A search for missing material is conducted for up to six months. Materials not found during that time period are declared lost and replacement is based on the above criteria. If there is a high demand for a missing item, a second copy will be ordered immediately while the search is continued.

Weeding
It is the responsibility of the library staff, in cooperation with the faculty, to withdraw materials that are inappropriate or damaged. The decision to withdraw materials is based on the following criteria:

  1. to make room for materials which are more appropriate than current holdings
  2. to eliminate the “dead” items which make the collection unattractive and difficult to use
  3. to update the collection by identifying new editions to replace old ones
  4. to expand the collection by identifying and filling in gaps

Conservation, Preservation, and Restoration
The library strives to maintain the physical integrity of materials in the collection through conservation measures such as temperature, humidity, and dust control. Where preservation of content is more important than the integrity of the physical format, materials are preserved by new binding or adding covers.

Intellectual Freedom
The staff of the library supports the concept of intellectual freedom. We endorse the Association of College & Research Libraries’ statement, “Intellectual Freedom Principles for Academic Libraries”. (Approved by ACRL, June 29, 1999; Adopted by the ALA Council, July 12, 2000.) As long as they fit into the general collection parameters of the library, all points of view and subjects will be considered without prejudice or censorship when determining the balance of the collection.

Part VI. Cooperative Networks

With the proliferation of web resources and participation in library cooperative agreements and networks, it becomes apparent that no library can provide all the materials needed by its users. It becomes extremely advantageous to share resources. Online catalogs and web-based resources that extend beyond the individual library make cooperative collection development more of an alternative for the Library.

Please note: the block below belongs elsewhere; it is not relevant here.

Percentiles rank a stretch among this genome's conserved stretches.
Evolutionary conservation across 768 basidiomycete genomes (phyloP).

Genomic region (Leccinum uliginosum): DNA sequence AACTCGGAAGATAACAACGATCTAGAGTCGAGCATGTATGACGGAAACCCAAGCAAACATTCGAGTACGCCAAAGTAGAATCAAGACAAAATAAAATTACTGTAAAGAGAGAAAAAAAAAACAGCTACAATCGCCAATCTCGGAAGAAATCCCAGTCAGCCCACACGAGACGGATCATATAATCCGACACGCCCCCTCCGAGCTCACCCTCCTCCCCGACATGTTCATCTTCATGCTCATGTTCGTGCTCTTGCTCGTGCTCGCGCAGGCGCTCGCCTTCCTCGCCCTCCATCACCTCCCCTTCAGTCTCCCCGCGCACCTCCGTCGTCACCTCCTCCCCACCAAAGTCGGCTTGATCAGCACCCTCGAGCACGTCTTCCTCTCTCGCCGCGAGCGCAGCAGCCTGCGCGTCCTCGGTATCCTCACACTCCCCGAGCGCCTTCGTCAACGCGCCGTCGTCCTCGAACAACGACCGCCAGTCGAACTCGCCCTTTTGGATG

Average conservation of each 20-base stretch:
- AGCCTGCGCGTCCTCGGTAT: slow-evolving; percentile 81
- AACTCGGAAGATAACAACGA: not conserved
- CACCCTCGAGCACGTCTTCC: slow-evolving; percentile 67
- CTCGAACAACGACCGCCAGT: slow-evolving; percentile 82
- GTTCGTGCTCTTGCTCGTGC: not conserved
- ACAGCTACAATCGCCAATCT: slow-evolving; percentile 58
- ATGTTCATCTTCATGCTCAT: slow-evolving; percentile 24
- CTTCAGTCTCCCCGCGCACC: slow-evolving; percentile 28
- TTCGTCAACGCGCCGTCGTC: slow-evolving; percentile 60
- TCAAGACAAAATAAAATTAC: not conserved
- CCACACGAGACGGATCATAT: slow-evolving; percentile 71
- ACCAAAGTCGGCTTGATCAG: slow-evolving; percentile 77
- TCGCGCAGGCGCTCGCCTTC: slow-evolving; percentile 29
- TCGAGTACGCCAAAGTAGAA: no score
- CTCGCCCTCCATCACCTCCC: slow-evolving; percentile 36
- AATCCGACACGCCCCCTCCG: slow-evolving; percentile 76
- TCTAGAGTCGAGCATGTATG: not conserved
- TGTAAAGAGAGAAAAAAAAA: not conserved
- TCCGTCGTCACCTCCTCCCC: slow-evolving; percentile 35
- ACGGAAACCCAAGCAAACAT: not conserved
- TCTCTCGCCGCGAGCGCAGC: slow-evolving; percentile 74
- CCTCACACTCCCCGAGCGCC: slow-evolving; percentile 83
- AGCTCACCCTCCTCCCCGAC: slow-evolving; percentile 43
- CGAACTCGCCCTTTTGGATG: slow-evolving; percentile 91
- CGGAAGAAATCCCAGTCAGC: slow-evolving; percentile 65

Part VII. Policy Evaluation

The collection development policy will be evaluated and changed periodically as necessary by a committee appointed for that purpose by the Library Director.
Fall, 2014 (revised)
Appendix and Policy Link:
Appendix A – Request for Reconsideration of Library Materials
ACRL Intellectual Freedom Policy: http://www.ala.org/acrl/publications/whitepapers/intellectual

Request for Reconsideration of Library Materials

The Board of Trustees of Kellogg Community College has delegated the responsibility for selection and evaluation of library resources to the Director of Library Services and has established reconsideration procedures to address concerns about those resources. Completion of this form is the first step in those procedures. If you wish to request reconsideration of library resources, please return the completed form to the Director of Library Services, Kellogg Community College, 450 North Ave., Battle Creek, MI 49017.

Name _____________________________________________________________________

Date ______________________________________________________________________

Address ____________________________________________________________________

City _______________________________________________________________________

State ___________________________________________________Zip________________

Phone _____________________________________________________________________

Do you represent self? ____ Organization? ____

1. Resource on which you are commenting:

____ Book ____ Textbook ____ Video ____ Display ____ Magazine ____ Library Program

____ Audio Recording ____ Newspaper ____ Digital resource(please specify)___________

Title ______________________________________________________________________

Author/Producer ____________________________________________________________

2. What brought this resource to your attention?

3. Have you examined the entire resource?

4. What concerns you about the resource? (use other side or additional pages if necessary)

5. Are there resource(s) you suggest to provide additional information and/or other viewpoints on this

topic?